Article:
Maddox (Next Generation Carter Brother #5) by Lisa Helen Gray

PROLOGUE


AMELIA




The balls of my feet throb as I make my way along the cracked path. It has been a long, tiring day, and although I’m exhausted, nerves rattle in my stomach, pulling me forward and towards home.

Two more streets and I’ll be there.

I’ll talk to Cameron, and he’ll tell me everything is going to be okay. He has to. Because right now, I’m scared, unsure of what our future will hold.

At twenty-three, I have only just finished my internship and nursing degree. I had my final exams and last shift at work today. A shift that ended far too early because I collapsed whilst putting away stock. With all the long shifts, the extra schoolwork, and a five-year-old daughter, I’ve been exhausted. It was bound to happen.

All I want is a day with my daughter, to relax. Just one. The last two weeks have been hectic, and I’ve hardly spent any time with her. But with Cameron still out of work, we need the money, so I’ve taken on the extra shifts.

Cameron hasn’t been taking the extra time at work well, and has gotten angrier as each week passes. He’s getting sick of being the one to do the cleaning—like he does any—and is tired of watching over our daughter. She can be demanding, but only in a good way. She loves having all the attention and is so friendly and loving. It’s all slowly tiring him out, but he can’t blame it on the cleaning because whenever I get back, it’s worse than when I left for the day.

When we moved out here, Mum and Dad followed months after so they could help out with Jasmine. At first, it was only ever meant to be temporary, but they stayed longer, finding a home that was closer, wanting to help me.

A few years ago, they moved back home, so I no longer had their help. It was hard without them, and that was when things really began to get worse with Cameron.

My best friend, Scarlett, helped out when she could, but I didn’t like placing that responsibility on her. She was the only one, out of all my friends, who stuck around after I announced I was pregnant. I didn’t want to push her away by forcing my family on her.

A bench near our housing estate comes into view, and I practically whimper. I take longer strides before dropping down on it and shoving my face into my hands.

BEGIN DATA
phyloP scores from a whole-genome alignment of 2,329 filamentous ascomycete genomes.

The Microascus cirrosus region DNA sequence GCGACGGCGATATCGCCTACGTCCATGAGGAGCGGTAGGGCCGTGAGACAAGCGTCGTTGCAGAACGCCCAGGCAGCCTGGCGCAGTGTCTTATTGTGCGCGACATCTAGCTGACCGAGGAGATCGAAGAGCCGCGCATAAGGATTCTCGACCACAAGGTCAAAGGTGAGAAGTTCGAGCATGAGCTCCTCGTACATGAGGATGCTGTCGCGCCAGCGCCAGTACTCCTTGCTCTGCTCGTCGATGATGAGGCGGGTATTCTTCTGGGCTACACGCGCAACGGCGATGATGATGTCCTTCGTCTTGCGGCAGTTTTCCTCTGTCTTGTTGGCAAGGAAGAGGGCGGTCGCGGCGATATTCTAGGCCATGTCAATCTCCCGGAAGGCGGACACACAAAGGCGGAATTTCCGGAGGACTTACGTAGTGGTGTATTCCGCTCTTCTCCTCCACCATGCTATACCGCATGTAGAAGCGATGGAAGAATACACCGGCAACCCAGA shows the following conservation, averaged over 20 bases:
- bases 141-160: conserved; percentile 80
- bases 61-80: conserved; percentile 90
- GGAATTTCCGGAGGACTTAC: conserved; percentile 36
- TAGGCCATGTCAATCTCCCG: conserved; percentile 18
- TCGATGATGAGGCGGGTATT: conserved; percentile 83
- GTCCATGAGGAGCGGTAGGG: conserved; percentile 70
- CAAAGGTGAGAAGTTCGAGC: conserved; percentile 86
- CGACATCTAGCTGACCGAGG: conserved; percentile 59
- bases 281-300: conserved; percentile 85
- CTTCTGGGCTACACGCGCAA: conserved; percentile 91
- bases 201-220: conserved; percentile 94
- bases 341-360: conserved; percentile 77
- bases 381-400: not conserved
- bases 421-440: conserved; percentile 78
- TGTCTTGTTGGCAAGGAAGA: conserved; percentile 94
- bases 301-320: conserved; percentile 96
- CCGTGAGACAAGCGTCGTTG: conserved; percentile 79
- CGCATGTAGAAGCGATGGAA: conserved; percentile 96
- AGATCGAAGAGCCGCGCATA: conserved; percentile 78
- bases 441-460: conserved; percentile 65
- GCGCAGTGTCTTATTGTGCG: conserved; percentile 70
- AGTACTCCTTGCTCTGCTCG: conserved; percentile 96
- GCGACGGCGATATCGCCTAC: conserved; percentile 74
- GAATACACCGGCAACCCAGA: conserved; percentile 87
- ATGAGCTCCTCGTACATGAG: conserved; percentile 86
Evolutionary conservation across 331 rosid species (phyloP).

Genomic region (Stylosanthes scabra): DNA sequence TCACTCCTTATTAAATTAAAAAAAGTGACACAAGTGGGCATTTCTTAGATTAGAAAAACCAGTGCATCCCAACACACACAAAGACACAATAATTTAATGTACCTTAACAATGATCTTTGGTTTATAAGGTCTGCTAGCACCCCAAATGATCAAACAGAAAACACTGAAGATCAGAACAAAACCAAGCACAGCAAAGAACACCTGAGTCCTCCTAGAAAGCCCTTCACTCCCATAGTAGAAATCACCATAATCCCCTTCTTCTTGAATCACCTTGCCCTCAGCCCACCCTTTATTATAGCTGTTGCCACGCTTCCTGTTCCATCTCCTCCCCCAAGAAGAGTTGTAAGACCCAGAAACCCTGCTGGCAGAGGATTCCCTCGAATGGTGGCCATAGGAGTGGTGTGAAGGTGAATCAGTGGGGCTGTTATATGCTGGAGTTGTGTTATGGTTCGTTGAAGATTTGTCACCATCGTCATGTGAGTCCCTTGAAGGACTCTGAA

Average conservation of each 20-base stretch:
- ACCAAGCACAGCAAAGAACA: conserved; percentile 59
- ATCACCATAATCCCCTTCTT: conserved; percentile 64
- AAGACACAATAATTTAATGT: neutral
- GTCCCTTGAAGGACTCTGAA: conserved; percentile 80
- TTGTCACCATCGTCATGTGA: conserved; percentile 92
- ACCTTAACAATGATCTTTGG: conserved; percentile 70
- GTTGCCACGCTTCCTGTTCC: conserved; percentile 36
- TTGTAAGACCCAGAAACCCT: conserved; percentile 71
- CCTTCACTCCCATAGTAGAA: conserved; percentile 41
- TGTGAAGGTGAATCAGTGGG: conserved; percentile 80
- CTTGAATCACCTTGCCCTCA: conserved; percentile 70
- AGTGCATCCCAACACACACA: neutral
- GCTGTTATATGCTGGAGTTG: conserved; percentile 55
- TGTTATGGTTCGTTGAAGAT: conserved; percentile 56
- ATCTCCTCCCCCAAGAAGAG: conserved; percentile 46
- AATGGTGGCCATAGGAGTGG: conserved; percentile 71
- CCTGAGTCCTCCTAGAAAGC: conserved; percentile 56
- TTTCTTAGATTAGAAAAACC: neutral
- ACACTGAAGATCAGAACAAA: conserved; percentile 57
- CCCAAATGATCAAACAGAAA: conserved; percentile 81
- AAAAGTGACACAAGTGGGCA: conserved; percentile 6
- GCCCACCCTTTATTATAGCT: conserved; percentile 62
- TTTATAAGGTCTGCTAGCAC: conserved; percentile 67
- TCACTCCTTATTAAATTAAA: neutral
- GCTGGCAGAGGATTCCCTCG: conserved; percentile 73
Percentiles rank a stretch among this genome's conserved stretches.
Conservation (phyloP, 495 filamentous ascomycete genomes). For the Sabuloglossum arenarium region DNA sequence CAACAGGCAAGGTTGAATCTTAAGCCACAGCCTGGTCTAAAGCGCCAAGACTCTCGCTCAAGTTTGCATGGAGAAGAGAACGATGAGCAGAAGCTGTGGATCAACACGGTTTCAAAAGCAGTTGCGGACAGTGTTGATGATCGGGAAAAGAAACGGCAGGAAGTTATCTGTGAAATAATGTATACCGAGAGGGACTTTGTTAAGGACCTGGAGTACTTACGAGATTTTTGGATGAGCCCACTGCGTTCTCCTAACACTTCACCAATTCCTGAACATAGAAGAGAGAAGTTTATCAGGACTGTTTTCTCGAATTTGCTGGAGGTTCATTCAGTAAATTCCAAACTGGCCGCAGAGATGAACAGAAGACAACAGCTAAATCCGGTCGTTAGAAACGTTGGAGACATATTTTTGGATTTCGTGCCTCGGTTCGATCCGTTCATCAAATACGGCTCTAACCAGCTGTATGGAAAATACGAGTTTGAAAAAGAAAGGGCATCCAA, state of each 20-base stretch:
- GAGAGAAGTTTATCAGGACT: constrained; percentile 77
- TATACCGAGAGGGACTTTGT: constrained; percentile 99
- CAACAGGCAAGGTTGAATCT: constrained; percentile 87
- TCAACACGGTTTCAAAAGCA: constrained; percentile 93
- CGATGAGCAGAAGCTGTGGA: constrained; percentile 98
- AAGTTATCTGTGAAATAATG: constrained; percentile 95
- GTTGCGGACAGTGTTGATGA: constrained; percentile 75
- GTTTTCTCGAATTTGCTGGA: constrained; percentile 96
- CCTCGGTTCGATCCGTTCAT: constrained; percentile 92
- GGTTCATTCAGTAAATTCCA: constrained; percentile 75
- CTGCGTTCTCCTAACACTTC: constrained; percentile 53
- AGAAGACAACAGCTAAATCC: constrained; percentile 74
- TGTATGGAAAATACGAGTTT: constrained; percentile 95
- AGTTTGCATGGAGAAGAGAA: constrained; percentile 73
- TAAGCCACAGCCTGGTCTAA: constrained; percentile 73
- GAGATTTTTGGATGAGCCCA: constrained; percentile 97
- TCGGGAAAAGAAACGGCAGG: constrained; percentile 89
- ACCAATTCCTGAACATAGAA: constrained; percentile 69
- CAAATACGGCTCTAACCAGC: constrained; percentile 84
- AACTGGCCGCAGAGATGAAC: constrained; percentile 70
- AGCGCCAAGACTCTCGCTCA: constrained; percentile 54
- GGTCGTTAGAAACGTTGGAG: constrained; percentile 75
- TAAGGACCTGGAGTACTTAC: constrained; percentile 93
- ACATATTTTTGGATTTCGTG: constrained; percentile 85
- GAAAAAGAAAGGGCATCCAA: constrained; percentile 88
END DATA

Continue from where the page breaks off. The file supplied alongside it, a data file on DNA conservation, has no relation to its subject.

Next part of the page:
“You’re pregnant.”

Those words are a haunted whisper. I can’t be pregnant. Not again. But the results don’t lie. I took four tests, and each one came back positive.

Pregnant.

I’m not sure how Cameron is going to react to the news. I’m worried this will be the thing to tip him over the edge. He’s been hard to read lately, and his temper constantly gets the better of him. And it’s me who he lashes out at. I fear Jasmine will be next, and there is no way I’m going to let him near her. He needs to get his head on straight and re-evaluate his life.

“Nothing good will come from being with him.”

Mum’s warning had felt like the beginning of a countdown, and with each passing minute, the noise of it ticking on gets louder and louder, like it knows something is about to happen. A part of me has always worried she was right. His family doesn’t have the best track record around town, which Cameron inherited. He isn’t like his family though.

When I met him, he was different—at first. I loved him—I have since I was fifteen years old—and there wasn’t anything anyone could have said to change that, especially back then. Whilst everyone saw a bad boy, I saw a boy who was struggling to get by, who worked hard to look after his family when his mother couldn’t.

When I got pregnant at seventeen, it shocked us all, but we made it work. Cameron could have run scared, but he stayed, assuring me we could do it. I still managed to do all the things I had planned to do when I left school, just minus a few friends.

Jasmine is my world, and I wouldn’t change her for anything.

But another baby…

I’m scared. I’ve just finished my exams, and depending on my results, I should be looking for a full-time position. Now, I’m going to struggle. No one is going to hire a pregnant woman who will have to leave in eight to nine months, and my contract at the hospital ended tonight, so I don’t have that to fall back on.

Standing up, I exhale, then push myself to finish the journey home. I normally drive to work, however, when I do shifts that finish at eight in the morning, I opt to catch the bus or grab a taxi. There’s no way I could drive home after staying up all night to do a twelve-hour shift.

However, I left in a rush tonight because I didn’t want to leave Jasmine when she was acting out of character. In my haste to get to work on time, I left my purse at home, but even if I didn’t, I wouldn’t have had the money to pay the fare to get home.